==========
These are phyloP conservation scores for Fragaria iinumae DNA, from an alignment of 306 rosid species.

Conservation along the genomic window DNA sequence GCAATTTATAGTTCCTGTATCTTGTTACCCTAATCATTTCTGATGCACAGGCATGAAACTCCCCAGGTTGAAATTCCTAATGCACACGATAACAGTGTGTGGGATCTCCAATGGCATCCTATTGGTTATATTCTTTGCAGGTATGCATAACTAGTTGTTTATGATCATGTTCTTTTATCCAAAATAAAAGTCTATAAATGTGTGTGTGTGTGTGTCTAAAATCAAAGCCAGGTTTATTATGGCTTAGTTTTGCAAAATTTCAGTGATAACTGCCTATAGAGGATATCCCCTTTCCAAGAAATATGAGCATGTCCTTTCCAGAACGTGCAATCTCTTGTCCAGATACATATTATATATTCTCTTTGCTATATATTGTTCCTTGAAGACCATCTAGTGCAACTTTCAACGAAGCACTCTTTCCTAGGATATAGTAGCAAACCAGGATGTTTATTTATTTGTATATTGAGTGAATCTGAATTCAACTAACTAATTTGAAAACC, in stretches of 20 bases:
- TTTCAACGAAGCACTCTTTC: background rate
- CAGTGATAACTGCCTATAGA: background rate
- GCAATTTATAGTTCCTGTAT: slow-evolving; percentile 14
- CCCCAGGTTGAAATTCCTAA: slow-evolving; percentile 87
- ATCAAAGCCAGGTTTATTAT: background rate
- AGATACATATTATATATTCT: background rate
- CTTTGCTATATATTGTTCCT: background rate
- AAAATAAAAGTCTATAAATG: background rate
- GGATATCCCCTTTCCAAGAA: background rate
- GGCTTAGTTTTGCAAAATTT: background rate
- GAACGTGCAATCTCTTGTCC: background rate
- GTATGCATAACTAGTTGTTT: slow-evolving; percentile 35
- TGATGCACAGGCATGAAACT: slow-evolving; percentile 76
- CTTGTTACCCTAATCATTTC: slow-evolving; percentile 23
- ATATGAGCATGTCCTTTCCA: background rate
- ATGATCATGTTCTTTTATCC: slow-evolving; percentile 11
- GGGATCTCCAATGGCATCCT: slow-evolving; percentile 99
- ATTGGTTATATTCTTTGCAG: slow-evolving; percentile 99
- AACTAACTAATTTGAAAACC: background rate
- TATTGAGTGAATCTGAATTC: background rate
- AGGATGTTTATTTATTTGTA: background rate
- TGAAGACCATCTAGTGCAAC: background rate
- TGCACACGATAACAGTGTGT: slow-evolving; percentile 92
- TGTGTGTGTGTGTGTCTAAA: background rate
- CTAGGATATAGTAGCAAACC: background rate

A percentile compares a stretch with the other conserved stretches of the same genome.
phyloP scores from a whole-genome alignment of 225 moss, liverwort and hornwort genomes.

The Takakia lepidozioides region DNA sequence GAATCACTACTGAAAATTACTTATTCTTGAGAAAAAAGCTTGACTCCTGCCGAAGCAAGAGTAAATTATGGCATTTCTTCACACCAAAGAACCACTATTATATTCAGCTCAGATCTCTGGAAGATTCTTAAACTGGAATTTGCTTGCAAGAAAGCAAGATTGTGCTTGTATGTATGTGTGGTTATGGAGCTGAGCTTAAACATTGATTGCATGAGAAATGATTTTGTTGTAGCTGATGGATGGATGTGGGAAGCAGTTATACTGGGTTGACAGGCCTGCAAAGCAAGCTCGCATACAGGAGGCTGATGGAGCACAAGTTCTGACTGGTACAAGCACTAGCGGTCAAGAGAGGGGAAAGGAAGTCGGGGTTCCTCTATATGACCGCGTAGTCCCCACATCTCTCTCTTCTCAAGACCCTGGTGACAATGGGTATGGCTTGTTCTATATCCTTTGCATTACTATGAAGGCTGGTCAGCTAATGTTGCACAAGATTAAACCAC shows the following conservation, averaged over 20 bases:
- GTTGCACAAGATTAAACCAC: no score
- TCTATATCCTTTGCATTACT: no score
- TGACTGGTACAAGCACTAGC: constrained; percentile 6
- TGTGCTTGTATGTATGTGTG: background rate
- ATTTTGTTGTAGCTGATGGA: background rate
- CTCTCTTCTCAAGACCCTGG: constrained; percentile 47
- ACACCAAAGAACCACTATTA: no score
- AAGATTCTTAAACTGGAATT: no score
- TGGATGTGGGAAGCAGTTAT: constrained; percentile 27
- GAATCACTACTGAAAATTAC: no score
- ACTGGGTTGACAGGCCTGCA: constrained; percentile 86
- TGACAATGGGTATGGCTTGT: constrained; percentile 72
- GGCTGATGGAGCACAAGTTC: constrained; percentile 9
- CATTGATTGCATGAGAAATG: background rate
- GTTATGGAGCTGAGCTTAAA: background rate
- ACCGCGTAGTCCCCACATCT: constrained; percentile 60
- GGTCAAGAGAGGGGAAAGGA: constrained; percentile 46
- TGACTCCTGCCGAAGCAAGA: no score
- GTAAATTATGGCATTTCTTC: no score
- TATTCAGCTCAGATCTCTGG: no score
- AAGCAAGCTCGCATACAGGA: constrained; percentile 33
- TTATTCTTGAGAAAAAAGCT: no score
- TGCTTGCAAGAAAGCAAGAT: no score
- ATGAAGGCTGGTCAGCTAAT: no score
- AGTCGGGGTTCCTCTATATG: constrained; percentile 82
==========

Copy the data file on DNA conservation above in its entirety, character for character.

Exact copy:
These are phyloP conservation scores for Fragaria iinumae DNA, from an alignment of 306 rosid species.

Conservation along the genomic window DNA sequence GCAATTTATAGTTCCTGTATCTTGTTACCCTAATCATTTCTGATGCACAGGCATGAAACTCCCCAGGTTGAAATTCCTAATGCACACGATAACAGTGTGTGGGATCTCCAATGGCATCCTATTGGTTATATTCTTTGCAGGTATGCATAACTAGTTGTTTATGATCATGTTCTTTTATCCAAAATAAAAGTCTATAAATGTGTGTGTGTGTGTGTCTAAAATCAAAGCCAGGTTTATTATGGCTTAGTTTTGCAAAATTTCAGTGATAACTGCCTATAGAGGATATCCCCTTTCCAAGAAATATGAGCATGTCCTTTCCAGAACGTGCAATCTCTTGTCCAGATACATATTATATATTCTCTTTGCTATATATTGTTCCTTGAAGACCATCTAGTGCAACTTTCAACGAAGCACTCTTTCCTAGGATATAGTAGCAAACCAGGATGTTTATTTATTTGTATATTGAGTGAATCTGAATTCAACTAACTAATTTGAAAACC, in stretches of 20 bases:
- TTTCAACGAAGCACTCTTTC: background rate
- CAGTGATAACTGCCTATAGA: background rate
- GCAATTTATAGTTCCTGTAT: slow-evolving; percentile 14
- CCCCAGGTTGAAATTCCTAA: slow-evolving; percentile 87
- ATCAAAGCCAGGTTTATTAT: background rate
- AGATACATATTATATATTCT: background rate
- CTTTGCTATATATTGTTCCT: background rate
- AAAATAAAAGTCTATAAATG: background rate
- GGATATCCCCTTTCCAAGAA: background rate
- GGCTTAGTTTTGCAAAATTT: background rate
- GAACGTGCAATCTCTTGTCC: background rate
- GTATGCATAACTAGTTGTTT: slow-evolving; percentile 35
- TGATGCACAGGCATGAAACT: slow-evolving; percentile 76
- CTTGTTACCCTAATCATTTC: slow-evolving; percentile 23
- ATATGAGCATGTCCTTTCCA: background rate
- ATGATCATGTTCTTTTATCC: slow-evolving; percentile 11
- GGGATCTCCAATGGCATCCT: slow-evolving; percentile 99
- ATTGGTTATATTCTTTGCAG: slow-evolving; percentile 99
- AACTAACTAATTTGAAAACC: background rate
- TATTGAGTGAATCTGAATTC: background rate
- AGGATGTTTATTTATTTGTA: background rate
- TGAAGACCATCTAGTGCAAC: background rate
- TGCACACGATAACAGTGTGT: slow-evolving; percentile 92
- TGTGTGTGTGTGTGTCTAAA: background rate
- CTAGGATATAGTAGCAAACC: background rate

A percentile compares a stretch with the other conserved stretches of the same genome.
phyloP scores from a whole-genome alignment of 225 moss, liverwort and hornwort genomes.

The Takakia lepidozioides region DNA sequence GAATCACTACTGAAAATTACTTATTCTTGAGAAAAAAGCTTGACTCCTGCCGAAGCAAGAGTAAATTATGGCATTTCTTCACACCAAAGAACCACTATTATATTCAGCTCAGATCTCTGGAAGATTCTTAAACTGGAATTTGCTTGCAAGAAAGCAAGATTGTGCTTGTATGTATGTGTGGTTATGGAGCTGAGCTTAAACATTGATTGCATGAGAAATGATTTTGTTGTAGCTGATGGATGGATGTGGGAAGCAGTTATACTGGGTTGACAGGCCTGCAAAGCAAGCTCGCATACAGGAGGCTGATGGAGCACAAGTTCTGACTGGTACAAGCACTAGCGGTCAAGAGAGGGGAAAGGAAGTCGGGGTTCCTCTATATGACCGCGTAGTCCCCACATCTCTCTCTTCTCAAGACCCTGGTGACAATGGGTATGGCTTGTTCTATATCCTTTGCATTACTATGAAGGCTGGTCAGCTAATGTTGCACAAGATTAAACCAC shows the following conservation, averaged over 20 bases:
- GTTGCACAAGATTAAACCAC: no score
- TCTATATCCTTTGCATTACT: no score
- TGACTGGTACAAGCACTAGC: constrained; percentile 6
- TGTGCTTGTATGTATGTGTG: background rate
- ATTTTGTTGTAGCTGATGGA: background rate
- CTCTCTTCTCAAGACCCTGG: constrained; percentile 47
- ACACCAAAGAACCACTATTA: no score
- AAGATTCTTAAACTGGAATT: no score
- TGGATGTGGGAAGCAGTTAT: constrained; percentile 27
- GAATCACTACTGAAAATTAC: no score
- ACTGGGTTGACAGGCCTGCA: constrained; percentile 86
- TGACAATGGGTATGGCTTGT: constrained; percentile 72
- GGCTGATGGAGCACAAGTTC: constrained; percentile 9
- CATTGATTGCATGAGAAATG: background rate
- GTTATGGAGCTGAGCTTAAA: background rate
- ACCGCGTAGTCCCCACATCT: constrained; percentile 60
- GGTCAAGAGAGGGGAAAGGA: constrained; percentile 46
- TGACTCCTGCCGAAGCAAGA: no score
- GTAAATTATGGCATTTCTTC: no score
- TATTCAGCTCAGATCTCTGG: no score
- AAGCAAGCTCGCATACAGGA: constrained; percentile 33
- TTATTCTTGAGAAAAAAGCT: no score
- TGCTTGCAAGAAAGCAAGAT: no score
- ATGAAGGCTGGTCAGCTAAT: no score
- AGTCGGGGTTCCTCTATATG: constrained; percentile 82